She had greenish-gray eyes and black eyebrows and a skin that tanned whether she tried or not, and all this was set off well by her tight-waisted, full-skirted dress of avocado-green polished cotton, with the rows of little tucks around the hips. 

The object, in the form of the green dress, sets the stage for a "brief encounter."  It was a moment that presented itself, and one that resonated in Robin's memory for 12 months.  Throughout that time, Robin was convinced that she could recreate it due to the dress.  Clothing is the means through which Robin can step back in time and pull it into the present.  Munro designs clothing as a "ticket" that can reclaim that which is lost and make it better.  

It is for this reason that she constructs Robin in a panic when the dress cannot materialize:   “The dress was not ready. The child was still sick. Robin considered taking the dress home and ironing it herself, but she thought she would be too nervous to make a good job of it. ”  With this, clothing becomes symbolic of how consciousness changes.  The moments in the past which are frozen in time, ones that represent a desire to bring them into the present and make them better, end up slipping through our grasp.  This experience is illuminated in Robin's inability to have the green dress.  It slips through her grasp, just as time and "the moment" eludes her hold.  As a result, Robin tries to substitute, but it doesn't have the same effect:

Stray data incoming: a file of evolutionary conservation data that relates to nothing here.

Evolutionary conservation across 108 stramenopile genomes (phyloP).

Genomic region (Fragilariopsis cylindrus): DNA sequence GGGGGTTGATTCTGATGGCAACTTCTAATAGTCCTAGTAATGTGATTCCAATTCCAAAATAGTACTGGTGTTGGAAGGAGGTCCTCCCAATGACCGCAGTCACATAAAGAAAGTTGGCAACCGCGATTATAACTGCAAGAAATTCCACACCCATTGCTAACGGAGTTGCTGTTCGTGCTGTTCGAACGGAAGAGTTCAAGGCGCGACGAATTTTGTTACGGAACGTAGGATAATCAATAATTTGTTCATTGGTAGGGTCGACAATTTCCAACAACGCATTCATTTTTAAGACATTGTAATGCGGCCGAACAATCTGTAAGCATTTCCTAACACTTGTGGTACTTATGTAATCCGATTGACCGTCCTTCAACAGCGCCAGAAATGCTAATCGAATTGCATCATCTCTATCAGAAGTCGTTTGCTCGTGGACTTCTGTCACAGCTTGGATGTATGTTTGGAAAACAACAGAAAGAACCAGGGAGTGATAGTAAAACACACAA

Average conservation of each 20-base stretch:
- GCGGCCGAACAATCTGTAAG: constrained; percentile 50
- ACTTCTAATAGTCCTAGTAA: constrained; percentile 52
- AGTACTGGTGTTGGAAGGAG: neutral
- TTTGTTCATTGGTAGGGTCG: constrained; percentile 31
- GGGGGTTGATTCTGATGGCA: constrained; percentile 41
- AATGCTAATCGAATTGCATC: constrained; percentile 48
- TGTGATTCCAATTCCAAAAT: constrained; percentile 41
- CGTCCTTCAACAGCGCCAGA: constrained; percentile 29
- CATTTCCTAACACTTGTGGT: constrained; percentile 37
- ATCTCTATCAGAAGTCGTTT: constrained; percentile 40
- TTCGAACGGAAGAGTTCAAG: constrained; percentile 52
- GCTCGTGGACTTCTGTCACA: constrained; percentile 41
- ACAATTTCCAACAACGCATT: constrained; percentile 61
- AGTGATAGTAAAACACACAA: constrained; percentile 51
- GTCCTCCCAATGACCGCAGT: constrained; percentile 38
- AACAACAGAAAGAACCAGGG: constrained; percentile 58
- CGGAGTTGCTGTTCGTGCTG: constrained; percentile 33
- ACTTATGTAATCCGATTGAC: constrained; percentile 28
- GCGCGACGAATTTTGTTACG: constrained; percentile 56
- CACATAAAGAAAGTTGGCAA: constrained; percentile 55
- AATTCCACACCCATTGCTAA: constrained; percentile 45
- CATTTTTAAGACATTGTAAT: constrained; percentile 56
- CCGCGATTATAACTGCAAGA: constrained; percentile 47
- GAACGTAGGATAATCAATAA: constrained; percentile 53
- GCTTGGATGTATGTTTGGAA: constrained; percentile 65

She went immediately downtown, to the only possible dress shop, and was lucky enough, she thought, to find another green dress, just as good a fit but made along straight lines, and sleeveless. The color was not avocado, but lime, green. The woman in the store said that was the color this year, and that full skirts and pinched waists had gone out.

It is not surprising that the change results her Robin "shivering in the air-conditioned theater because this dress was made of such light material and had no sleeves.”  This change in clothing comes to represent the change that time plays on everyone.  When Robin does try to step back into time, the moment has passed.  Time, as seen in the clothing, is now different:   “She had feared a change. She had feared in fact that she was not remembering him accurately. Or that Montenegro might have altered something—given him a new haircut, a beard. But no—he was the same.”  Robin's failure to materialize the past is representative of trying to use a different dress to bring back "the moment." Like her efforts, it fails.